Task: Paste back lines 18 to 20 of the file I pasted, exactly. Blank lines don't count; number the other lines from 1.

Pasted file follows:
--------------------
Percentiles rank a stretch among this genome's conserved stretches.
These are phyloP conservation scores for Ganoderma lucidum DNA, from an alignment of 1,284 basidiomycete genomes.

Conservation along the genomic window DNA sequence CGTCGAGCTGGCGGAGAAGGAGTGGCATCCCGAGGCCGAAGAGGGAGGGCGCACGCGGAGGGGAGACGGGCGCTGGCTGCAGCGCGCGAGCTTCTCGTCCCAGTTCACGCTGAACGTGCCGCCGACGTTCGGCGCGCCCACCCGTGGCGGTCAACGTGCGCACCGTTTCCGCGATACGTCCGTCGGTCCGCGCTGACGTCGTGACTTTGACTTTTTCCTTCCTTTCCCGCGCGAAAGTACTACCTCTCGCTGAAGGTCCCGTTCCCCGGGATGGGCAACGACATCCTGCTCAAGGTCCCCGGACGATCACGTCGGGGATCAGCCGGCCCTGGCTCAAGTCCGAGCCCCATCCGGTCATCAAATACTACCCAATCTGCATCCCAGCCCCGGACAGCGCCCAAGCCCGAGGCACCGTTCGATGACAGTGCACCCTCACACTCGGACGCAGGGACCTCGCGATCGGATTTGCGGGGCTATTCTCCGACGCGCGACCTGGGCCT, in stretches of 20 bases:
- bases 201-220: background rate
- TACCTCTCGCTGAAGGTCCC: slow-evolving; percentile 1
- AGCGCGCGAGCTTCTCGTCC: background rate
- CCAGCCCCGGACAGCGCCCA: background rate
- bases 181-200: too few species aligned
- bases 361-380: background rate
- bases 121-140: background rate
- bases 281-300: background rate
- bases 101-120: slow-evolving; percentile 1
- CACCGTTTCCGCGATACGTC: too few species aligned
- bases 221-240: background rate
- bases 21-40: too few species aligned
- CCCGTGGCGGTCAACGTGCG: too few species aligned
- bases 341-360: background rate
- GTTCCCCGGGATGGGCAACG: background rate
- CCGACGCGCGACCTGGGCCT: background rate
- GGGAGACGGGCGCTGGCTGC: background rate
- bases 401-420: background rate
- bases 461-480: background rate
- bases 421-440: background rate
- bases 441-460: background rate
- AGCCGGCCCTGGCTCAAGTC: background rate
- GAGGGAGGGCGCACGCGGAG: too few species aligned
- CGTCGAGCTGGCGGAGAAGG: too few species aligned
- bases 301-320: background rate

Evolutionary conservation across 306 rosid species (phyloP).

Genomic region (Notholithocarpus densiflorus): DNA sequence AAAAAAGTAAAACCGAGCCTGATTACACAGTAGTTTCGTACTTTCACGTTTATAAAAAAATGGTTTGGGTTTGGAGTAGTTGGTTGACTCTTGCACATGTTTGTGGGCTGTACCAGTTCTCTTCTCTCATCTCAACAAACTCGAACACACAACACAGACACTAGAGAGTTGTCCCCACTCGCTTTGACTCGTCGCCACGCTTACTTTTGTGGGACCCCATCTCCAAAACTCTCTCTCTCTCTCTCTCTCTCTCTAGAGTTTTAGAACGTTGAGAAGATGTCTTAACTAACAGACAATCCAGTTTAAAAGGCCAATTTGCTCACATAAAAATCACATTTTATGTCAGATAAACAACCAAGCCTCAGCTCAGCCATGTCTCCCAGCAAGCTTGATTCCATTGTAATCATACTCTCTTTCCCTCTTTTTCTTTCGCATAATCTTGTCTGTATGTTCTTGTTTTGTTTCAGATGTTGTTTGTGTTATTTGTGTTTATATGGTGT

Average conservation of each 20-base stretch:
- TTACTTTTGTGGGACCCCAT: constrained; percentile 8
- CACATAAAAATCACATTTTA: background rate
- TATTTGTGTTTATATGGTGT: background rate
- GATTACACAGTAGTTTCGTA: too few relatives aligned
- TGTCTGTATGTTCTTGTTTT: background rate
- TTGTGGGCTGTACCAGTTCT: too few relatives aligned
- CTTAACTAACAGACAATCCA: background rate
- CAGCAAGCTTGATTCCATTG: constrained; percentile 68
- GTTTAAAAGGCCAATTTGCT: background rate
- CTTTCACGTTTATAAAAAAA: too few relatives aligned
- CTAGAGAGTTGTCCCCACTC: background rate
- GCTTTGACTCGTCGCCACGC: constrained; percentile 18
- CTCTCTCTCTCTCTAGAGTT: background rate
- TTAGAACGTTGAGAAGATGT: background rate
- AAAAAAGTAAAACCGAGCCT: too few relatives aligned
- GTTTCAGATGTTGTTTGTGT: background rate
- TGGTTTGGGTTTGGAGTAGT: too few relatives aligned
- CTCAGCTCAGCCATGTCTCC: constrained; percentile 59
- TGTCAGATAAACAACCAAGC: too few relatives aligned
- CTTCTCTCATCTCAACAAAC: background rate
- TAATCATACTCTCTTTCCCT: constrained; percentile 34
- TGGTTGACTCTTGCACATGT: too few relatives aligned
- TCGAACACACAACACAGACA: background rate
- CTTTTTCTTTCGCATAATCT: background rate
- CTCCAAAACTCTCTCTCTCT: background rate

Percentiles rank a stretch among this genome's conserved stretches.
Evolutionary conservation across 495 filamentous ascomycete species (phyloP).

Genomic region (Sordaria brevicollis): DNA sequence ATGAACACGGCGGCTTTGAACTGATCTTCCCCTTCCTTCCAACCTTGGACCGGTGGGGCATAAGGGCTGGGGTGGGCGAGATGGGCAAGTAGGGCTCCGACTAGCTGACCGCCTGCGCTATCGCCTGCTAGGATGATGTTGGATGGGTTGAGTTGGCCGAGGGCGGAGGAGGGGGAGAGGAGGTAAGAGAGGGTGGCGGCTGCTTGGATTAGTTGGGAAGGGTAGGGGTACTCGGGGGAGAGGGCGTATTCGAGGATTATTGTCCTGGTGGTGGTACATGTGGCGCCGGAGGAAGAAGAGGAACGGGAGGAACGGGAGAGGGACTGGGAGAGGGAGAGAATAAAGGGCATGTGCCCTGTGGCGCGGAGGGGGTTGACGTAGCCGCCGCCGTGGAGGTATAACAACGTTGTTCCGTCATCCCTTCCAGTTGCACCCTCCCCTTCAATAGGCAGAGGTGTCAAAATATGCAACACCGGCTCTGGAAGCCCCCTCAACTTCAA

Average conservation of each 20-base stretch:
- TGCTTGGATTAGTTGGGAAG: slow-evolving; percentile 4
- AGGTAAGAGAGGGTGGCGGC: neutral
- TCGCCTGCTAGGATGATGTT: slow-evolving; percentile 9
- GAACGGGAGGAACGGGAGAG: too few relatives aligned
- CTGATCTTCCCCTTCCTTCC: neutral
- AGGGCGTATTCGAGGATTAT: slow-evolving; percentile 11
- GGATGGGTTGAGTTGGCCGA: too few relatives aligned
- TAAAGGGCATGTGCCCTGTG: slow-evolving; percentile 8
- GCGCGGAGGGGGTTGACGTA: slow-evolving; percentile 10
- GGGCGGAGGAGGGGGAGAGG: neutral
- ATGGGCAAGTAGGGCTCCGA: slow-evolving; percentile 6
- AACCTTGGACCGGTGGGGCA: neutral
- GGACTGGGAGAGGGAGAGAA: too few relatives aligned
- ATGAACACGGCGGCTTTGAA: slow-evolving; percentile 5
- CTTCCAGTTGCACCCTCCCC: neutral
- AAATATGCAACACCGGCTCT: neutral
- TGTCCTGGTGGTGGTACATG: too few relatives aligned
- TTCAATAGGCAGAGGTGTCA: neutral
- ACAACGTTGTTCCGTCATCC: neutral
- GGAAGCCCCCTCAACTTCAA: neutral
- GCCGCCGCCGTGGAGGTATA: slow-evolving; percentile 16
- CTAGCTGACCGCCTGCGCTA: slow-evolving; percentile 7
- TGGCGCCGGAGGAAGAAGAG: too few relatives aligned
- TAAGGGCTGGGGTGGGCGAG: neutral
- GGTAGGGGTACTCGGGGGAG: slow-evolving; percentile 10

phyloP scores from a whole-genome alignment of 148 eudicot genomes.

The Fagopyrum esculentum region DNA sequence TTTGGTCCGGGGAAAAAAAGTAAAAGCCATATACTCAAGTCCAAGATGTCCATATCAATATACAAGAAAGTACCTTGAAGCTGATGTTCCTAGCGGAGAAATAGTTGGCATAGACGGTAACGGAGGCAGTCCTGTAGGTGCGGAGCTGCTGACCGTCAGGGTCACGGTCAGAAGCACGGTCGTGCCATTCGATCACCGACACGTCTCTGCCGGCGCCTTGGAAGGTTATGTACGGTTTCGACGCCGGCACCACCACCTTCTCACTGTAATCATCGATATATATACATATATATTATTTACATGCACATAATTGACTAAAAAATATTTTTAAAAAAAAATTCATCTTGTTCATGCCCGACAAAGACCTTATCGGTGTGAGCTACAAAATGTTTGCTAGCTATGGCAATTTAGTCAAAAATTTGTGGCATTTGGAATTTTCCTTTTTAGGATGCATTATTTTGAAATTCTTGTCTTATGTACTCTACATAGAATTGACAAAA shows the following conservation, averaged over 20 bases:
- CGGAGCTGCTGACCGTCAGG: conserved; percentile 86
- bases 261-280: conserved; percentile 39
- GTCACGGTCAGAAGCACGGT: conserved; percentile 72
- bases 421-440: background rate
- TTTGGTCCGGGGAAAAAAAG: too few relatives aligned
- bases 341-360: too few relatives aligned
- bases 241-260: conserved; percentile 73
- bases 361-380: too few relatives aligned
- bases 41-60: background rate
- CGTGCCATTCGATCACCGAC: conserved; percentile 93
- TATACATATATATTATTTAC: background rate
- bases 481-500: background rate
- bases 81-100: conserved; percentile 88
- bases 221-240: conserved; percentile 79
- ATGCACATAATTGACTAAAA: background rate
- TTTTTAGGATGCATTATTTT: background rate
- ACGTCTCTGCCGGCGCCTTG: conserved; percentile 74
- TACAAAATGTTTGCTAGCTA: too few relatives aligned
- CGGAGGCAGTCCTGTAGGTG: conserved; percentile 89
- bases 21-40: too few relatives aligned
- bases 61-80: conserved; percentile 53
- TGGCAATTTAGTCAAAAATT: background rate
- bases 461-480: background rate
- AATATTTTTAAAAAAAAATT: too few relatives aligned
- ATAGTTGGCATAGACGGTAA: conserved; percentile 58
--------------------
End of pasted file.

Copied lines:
- GTTCCCCGGGATGGGCAACG: background rate
- CCGACGCGCGACCTGGGCCT: background rate
- GGGAGACGGGCGCTGGCTGC: background rate